Normally these come pre assembled by GD, however they were having problems with their hydraulic press so it presented an extra step for me to contend with. First the outer races of the taper roller bearings need pressing in to the hubs, as I don't have a press ended up outsourcing this to a local HGV workshop. Now the bearings can be packed with the supplied grease before being laid into the outer races within the hubs; the outer bearing is held in place with a seal cup which is gently tapped in to place with mallet and copper drift. The inner bearing has an alloy cap instead of a seal.
Once the bearings are in place, the hub can be pushed through from the outside and held in place with a heavy duty washer and nyloc nut, this is a close tolerance fit so I placed the hubs in the freezer overnight to ensure they slid through nicely. Whilst both uprights are identical one of the hubs has a left hand thread, this needs to go on the left side of the car to avoid undoing in motion.
View from inboard side after hub pushed through
View from inboard side showing heavy washer and hub nut (LH threaded nut on front LH side of car). An alloy dust cover taps on after the nut is torqued up.
Torqueing up front hub nut
The hub also has some tapered stainless steel sleeves that need pressing in for the ball joints, these have a top hat and can just about be pressed in using a bench vice. Again, I put these in the freezer overnight to help.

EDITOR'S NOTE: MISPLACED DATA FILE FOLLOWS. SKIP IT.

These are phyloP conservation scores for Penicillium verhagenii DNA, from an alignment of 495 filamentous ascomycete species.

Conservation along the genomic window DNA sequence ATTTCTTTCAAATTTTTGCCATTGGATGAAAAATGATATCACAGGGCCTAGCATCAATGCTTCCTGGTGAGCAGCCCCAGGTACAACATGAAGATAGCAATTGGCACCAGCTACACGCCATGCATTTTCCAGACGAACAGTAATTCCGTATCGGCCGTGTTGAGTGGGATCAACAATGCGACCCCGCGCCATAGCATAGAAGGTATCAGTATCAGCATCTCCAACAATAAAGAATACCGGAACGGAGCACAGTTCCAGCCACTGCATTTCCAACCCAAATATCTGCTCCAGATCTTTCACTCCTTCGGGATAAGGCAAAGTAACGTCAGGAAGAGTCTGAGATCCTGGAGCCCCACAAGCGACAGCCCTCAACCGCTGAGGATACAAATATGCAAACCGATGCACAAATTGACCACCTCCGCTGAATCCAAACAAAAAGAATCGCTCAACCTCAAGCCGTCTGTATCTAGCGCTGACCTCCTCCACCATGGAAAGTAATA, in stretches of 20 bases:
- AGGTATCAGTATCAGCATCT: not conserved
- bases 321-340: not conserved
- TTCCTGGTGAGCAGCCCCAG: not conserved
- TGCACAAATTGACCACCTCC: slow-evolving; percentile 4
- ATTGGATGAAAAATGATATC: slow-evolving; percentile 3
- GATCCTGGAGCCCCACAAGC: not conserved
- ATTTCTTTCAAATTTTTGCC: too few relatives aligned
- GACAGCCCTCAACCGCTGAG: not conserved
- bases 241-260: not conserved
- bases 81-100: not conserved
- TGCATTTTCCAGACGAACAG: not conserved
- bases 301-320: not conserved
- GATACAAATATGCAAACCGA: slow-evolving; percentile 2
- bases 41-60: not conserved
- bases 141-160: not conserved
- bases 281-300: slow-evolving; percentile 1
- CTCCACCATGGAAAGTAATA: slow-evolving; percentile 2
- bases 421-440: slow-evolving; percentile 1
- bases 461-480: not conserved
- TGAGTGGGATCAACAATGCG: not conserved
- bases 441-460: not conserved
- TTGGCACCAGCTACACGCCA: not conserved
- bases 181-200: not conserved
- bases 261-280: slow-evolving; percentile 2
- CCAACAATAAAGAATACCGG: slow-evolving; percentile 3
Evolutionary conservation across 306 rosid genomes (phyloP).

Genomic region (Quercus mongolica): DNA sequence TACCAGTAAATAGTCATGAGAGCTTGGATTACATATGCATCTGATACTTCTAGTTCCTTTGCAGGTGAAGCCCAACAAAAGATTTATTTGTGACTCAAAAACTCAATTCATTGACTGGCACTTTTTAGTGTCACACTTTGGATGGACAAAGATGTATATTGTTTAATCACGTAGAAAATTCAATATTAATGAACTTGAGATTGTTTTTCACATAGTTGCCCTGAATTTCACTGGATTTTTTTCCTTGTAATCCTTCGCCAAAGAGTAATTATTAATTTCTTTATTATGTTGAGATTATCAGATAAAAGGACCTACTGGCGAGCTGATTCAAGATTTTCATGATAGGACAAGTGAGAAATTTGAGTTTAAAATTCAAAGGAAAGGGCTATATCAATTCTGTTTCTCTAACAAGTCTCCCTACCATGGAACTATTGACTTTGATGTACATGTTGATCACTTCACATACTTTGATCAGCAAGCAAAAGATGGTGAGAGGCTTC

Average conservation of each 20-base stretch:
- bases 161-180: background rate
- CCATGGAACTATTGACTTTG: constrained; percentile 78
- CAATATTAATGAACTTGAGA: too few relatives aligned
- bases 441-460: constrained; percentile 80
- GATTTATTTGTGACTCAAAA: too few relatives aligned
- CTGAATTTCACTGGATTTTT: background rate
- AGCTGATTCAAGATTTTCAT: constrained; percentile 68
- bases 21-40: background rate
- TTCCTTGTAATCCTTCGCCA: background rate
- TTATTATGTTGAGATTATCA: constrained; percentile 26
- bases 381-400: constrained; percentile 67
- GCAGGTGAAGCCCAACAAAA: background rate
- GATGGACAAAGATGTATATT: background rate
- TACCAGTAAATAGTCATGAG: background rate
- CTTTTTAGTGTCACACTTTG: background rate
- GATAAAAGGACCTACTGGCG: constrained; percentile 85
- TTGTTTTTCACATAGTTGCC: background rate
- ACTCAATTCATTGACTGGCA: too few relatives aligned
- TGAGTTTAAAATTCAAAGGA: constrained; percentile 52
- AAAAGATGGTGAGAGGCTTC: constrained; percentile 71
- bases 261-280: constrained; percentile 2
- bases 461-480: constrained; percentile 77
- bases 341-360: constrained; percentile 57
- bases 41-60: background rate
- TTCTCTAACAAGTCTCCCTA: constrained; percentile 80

Rear uprights, bearings and hubs
The bearings for the rear uprights are much the same as the fronts but are slightly larger diameter and have a seal on both inboard and outboard sides. Again the outer races were pressed in by the HGV workshop and the rest assembled as per the front ones.
The hubs differ from the fronts in that they have a splined centre which accepts a corresponding inner hub for the drive shaft. Again the 'frozen' outer hub is installed first, the inner hub then slides into the splines before the washer and nut are installed. This time the LH thread goes on the RH side.
Inboard rear hub showing bearing and grease seal in place
View from outboard showing bearing prior to insertion of oil seal
View from inboard showing inner hub flange for driveshaft
View from outboard showing hub, washer and nut. (LH thread nut on rear RH hub)
Front wheel studs
The wheel studs would also normally be pressed in by GD, however I only the rears had been. I tried using the vice but couldn't get enough pressure so resorted to pulling the studs through from the outside. Each stud was greased and pushed through the hole, I then used a stack of washers and high tensile nut to draw the stud through in to the hub whilst holding the hub still with some unistrut bar. This was repeated another 9 times and hey presto, something to bolt the wheels to.
Washers and nut used to pull stud in to place. I started using an old wheel nut but that destroyed the washers so I moved to a high tensile hex nut which worked much better.